plot twist

A plot twist is a sudden, unexpected event that changes everything. Plot twists are used in novels to keep readers on their toes and provide emotional depth for the characters.

There are six types of plot twists. You can find these differences in many thriller novels, for example, The Girl with the Dragon Tattoo by Stieg Larsson or Gone Girl by Gillian Flynn.

Why do you need a plot twist?

Why do plot twists need to be unexpected?

A plot twist is a literary device that introduces a radical change in the direction of a story. You can use it to surprise the reader, complicate the story, or reveal hidden truths. Some plot twists are so unexpected that they leave readers reeling, trying to understand what has just happened.

There are all sorts of reasons why writers might choose to use a plot twist.

They may use it to surprise the reader or keep them engaged in the story or use it to complicate the story further or reveal hidden truths about the characters or plot. Whatever the reason, a well-executed plot twist can be an immensely satisfying experience for readers.

When are they used?

You can use many techniques to create a successful plot twist in your thriller novel. A plot twist doesn’t have to be earth-shattering. However, it should somehow leave both characters and readers feeling breathless, surprised, or shocked.

Plot twists are often used at key points in books throughout the story so think about where you would like yours to fall – perhaps near the end? Or what if there is no plot twist, but just an extra surprise added onto the ending?

Plot twists don’t always need to happen within chapters either; they can happen anywhere that will shock your audience into focusing more attention on what happens next.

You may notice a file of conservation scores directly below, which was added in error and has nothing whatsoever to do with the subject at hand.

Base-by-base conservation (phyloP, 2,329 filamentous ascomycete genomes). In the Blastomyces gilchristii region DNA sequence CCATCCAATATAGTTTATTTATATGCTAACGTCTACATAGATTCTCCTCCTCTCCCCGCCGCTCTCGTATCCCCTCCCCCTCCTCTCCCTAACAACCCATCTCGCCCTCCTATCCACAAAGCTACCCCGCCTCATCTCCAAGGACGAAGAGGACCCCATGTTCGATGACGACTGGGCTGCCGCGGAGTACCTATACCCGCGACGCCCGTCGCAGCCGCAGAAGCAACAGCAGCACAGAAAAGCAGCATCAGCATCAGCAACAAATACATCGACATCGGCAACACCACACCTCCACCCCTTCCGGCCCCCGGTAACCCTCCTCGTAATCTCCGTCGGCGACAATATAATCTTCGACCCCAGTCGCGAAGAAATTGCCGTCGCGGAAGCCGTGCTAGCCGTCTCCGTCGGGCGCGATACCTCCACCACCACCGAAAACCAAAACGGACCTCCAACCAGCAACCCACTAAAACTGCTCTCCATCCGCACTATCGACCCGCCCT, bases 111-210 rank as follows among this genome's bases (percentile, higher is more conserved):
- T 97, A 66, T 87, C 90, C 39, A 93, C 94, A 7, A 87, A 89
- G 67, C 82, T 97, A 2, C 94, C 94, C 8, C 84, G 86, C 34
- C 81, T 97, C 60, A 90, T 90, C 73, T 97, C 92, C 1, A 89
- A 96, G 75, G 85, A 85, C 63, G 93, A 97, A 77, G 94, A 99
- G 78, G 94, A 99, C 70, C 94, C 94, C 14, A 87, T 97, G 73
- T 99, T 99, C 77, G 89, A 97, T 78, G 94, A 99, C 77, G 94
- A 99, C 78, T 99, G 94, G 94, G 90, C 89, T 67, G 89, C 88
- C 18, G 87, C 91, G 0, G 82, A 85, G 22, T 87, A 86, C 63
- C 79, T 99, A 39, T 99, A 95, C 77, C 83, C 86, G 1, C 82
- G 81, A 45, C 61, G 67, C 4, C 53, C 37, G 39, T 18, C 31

6 types of plot twists

1. The protagonist is the murderer (The Girl with the Dragon Tattoo)

A plot twist of reversal occurs when something the reader doesn’t expect happens. For example, in The Girl with the Dragon Tattoo, protagonist Lisbeth Salander is suspected of murder, but it turns out she was framed for this crime by her father and another man who were part of a plot against her.

This plot twist reverses what the reader has expected to happen and makes the story more complex.

Another example of this plot twist is in the novel Gone Girl by Gillian Flynn. This book reveals that Nick Dunne’s protagonist has killed his wife, Amy, which comes as a shock to readers who expected Nick to be the victim of his wife’s disappearance.

2. The antagonist turns out to be a good guy in disguise

One plot twist that follows this concept is in the novel The Da Vinci Code by Dan Brown. In it, the protagonist Robert Langdon meets a man who he believes to be an antagonist, but it turns out that this person has been working with him all along.

This plot twist makes readers question their judgment of characters and adds another dimension to the story’s complexity.

3. A new character enters and turns everything upside down